By: Darby Kendall
Several images often come to mind when one thinks of tiny houses: an adventurous young couple, minimalists finding their niche, and the picturesque micro-communities featured on HGTV. However, there may be a new humanitarian cause associated with the small housing option, thanks to one Austin non-profit.
Community First! focuses on the way micro-homes can benefit those in need of a residence. Designed to house some of Austin’s chronically homeless, the East Austin 27-acre village was designed by the leaders of Mobile Loaves & Fishes, a local non-profit created to feed and serve the homeless using food trucks. Bonnie, one of the first formerly homeless residents at Community First!, says the low-cost housing has changed her life.
“When the opportunity came to be a guinea pig, I said, ‘Do I squeak or oink to say yes?’,” she says. “When everything comes together, this place is gonna rock.”
The East Austin community offers three options for residences, with 100 motorhomes, 20 canvas-sided cottages and 130 tiny houses constructed at publication. The cost of rent depends on which housing option the tenant chooses. The canvas-sided cottages are the most inexpensive option at $220 a month, RVs cost $380 a month, and micro-homes vary from $325 to $365, depending on the size of the house. All housing options come with electricity and are fully furnished.
In order to live at Community First!, an applicant must first be classified as chronically homeless, meaning they must have both a disabling condition and have been continually homeless for a year or more. A disabling condition is defined as “a diagnosable substance abuse disorder, a serious mental illness, developmental disability, or chronic physical illness or disability,” by the U.S. Department of Housing and Urban Development. The coordinated assessments to decide if someone is chronically homeless are conducted by the Ending Community Homelessness Coalition (ECHO). After ECHO classifies someone, their information is sent to Community First! for review. According to Thomas Aitchison, the Communications Director for Mobile Loaves & Fishes, if a homeless individual is then approved to move into the village, they just have to follow three basic covenants.
“The first one is: you have to pay rent. We don’t make it through this life without paying rent to someone,” Aitchison says. “The second rule is that you have to follow civil law. In other words, you have to be a law abiding citizen. If you’re doing something that’s illegal, you’re going to be treated just like you would in any other neighborhood– someone can call the cops on you. The third rule is that you have to follow the rules of the community, like an HOA. You can’t drive up in a junkyard car and park it in your front yard.”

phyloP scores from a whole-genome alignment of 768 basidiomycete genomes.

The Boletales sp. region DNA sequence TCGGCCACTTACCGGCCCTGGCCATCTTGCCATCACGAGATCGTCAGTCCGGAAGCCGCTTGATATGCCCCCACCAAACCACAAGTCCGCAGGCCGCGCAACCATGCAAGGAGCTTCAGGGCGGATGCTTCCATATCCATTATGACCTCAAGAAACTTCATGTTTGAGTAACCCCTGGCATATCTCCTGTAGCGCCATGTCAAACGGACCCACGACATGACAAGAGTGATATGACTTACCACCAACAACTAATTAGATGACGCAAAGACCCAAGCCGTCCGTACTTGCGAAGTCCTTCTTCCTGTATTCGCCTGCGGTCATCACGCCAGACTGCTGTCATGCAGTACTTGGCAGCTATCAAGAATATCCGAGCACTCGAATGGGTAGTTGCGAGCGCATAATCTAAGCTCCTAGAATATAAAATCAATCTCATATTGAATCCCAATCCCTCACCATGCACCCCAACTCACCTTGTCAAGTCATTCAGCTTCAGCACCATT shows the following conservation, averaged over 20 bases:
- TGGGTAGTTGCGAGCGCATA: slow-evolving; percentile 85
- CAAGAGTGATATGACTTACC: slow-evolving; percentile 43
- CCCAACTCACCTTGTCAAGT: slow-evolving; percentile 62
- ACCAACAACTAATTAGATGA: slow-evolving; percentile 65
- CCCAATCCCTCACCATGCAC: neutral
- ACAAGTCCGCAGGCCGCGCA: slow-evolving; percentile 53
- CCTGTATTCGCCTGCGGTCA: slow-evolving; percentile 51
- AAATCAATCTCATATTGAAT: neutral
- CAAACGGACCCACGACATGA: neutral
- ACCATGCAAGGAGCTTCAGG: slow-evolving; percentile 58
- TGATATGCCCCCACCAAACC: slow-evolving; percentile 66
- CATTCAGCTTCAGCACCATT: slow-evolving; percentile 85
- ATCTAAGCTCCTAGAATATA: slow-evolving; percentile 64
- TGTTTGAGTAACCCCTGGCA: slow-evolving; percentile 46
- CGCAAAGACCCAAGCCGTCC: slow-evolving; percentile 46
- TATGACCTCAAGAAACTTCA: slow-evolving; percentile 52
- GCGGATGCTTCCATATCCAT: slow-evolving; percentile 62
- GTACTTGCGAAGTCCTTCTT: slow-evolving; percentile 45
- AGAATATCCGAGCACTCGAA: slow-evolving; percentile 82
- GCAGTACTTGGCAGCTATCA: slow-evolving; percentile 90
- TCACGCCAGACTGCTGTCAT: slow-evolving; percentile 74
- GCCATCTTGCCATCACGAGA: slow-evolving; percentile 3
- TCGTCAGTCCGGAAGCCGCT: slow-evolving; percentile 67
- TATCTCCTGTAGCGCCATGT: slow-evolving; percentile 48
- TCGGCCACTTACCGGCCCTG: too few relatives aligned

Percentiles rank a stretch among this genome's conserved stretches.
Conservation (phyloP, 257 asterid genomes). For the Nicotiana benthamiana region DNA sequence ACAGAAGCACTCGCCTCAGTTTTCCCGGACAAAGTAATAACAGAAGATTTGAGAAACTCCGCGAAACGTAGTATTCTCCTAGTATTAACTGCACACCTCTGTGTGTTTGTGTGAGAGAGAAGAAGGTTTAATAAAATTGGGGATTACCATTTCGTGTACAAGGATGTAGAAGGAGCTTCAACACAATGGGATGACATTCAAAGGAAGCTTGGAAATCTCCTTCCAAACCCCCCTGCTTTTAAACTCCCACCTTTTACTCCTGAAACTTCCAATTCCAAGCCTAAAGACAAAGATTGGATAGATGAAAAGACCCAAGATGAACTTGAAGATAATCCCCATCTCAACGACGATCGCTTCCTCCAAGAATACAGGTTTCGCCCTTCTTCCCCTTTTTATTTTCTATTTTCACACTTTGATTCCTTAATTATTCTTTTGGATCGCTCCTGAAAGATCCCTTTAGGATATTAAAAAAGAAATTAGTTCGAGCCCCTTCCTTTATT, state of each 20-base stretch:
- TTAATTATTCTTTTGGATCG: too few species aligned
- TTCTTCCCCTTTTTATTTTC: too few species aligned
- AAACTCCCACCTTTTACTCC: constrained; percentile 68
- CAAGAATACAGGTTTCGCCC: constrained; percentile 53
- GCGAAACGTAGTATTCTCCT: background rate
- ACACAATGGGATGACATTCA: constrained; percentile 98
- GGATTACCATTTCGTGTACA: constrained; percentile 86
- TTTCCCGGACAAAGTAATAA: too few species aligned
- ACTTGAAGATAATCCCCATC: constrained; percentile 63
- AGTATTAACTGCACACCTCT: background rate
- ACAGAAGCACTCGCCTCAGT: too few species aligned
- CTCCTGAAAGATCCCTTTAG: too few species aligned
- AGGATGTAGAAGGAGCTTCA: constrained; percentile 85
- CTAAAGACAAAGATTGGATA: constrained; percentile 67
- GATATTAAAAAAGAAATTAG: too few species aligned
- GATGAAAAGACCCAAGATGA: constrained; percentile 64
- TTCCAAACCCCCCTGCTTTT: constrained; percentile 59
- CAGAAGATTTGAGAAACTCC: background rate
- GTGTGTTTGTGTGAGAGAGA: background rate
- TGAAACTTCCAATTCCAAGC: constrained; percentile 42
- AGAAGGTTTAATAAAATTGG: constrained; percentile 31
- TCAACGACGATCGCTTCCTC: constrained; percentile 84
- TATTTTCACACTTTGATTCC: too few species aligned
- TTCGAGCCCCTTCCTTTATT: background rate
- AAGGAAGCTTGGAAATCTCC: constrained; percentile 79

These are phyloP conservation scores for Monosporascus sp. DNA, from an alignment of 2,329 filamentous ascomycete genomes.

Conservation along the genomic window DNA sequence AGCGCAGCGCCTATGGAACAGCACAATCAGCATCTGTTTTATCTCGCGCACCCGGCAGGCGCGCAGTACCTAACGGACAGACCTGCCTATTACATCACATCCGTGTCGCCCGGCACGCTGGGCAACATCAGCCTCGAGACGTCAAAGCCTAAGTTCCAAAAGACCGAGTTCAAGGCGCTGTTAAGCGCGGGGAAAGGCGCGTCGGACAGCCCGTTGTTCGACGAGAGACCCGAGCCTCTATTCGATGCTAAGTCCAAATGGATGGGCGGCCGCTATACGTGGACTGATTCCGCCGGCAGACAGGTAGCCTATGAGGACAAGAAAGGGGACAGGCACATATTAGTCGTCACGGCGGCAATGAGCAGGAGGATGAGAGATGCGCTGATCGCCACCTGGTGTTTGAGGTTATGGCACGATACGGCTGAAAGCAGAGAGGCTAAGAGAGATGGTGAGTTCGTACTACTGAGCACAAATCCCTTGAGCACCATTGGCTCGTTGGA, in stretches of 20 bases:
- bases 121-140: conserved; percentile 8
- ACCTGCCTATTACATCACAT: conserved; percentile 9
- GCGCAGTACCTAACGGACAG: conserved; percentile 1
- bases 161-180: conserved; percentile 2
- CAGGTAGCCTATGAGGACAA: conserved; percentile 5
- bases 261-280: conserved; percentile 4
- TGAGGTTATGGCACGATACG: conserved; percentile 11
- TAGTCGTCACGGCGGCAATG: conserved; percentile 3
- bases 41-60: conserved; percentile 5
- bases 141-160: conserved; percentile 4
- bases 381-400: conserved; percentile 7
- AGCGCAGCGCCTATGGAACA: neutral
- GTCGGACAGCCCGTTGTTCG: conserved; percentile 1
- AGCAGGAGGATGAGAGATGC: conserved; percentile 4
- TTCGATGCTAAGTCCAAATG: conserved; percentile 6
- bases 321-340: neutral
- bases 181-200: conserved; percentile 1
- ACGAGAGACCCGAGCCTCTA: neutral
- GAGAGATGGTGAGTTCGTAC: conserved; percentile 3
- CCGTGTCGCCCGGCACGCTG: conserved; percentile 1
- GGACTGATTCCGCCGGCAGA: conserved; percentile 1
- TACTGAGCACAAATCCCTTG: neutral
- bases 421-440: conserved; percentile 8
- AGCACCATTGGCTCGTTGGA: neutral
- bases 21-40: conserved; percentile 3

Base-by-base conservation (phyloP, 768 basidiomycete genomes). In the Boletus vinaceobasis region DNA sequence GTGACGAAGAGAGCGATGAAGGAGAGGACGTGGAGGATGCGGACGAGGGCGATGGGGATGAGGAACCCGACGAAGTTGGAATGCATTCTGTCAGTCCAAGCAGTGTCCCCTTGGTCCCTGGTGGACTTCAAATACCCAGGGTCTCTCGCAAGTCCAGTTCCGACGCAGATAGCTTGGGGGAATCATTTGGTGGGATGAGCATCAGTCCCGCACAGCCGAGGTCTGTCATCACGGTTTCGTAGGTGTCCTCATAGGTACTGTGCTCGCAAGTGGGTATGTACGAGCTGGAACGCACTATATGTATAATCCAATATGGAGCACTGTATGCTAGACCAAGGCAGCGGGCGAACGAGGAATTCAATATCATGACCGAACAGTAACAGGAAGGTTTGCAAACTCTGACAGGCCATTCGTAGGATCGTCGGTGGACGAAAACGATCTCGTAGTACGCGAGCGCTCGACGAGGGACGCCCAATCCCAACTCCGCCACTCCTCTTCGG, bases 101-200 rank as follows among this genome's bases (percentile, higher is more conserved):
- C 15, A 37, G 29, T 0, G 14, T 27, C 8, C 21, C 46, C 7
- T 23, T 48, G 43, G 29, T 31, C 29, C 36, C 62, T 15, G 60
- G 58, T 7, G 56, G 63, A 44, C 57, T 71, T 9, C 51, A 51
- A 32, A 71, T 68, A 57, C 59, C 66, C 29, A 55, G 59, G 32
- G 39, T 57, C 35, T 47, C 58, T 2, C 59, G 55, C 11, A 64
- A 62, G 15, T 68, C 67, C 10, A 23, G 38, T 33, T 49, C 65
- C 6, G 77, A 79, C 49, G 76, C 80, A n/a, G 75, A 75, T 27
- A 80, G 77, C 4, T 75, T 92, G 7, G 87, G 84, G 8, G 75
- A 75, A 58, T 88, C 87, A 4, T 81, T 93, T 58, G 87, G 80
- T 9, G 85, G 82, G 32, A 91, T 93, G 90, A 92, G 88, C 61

Aitchison says the tenants earn the money to pay their rent through several different methods.
“If you have a disabling condition, you’re more than likely receiving a check from the federal government for disability,” Aitchison says. “So they have federal assistance already, and that’s normally $700 a month. On a disability check alone, an individual is able to afford to live out here.”
Residents no longer receiving disability through the government can make and sell products within the community.
“We provide work opportunities that enable our residents to earn a modest living income,” Aitchison says. “That can be done through our art house, or through our blacksmithing shop, or in our gardens.”
Once a formerly homeless resident moves in, they are welcome to stay as long as they like, throughout the rest of their lifetime. Bonnie has no plans to leave anytime soon, and she gladly awaits the day that all of the houses in the community will be filled.
“Can you imagine going from a shoebox, where everything you own is in that shoebox… For a while there, I was doing good to do laundry,” Bonnie says. “Well, imagine going from that to one of those tiny houses.”
Community First! not only only contains RVs and micro-homes, but other amenities as well. An outdoor amphitheater donated by Alamo Drafthouse greets you at the front of the village, alongside a small general store and a health resource center. The community also has a garden, dog park, worship center, chicken coop, and multiple laundry centers and outdoor kitchens for those who live in the micro-homes.
“This place is heaven on Earth… Everybody’s always so impressed,” Bonnie says. “It is well thought out, and it just keeps getting better.”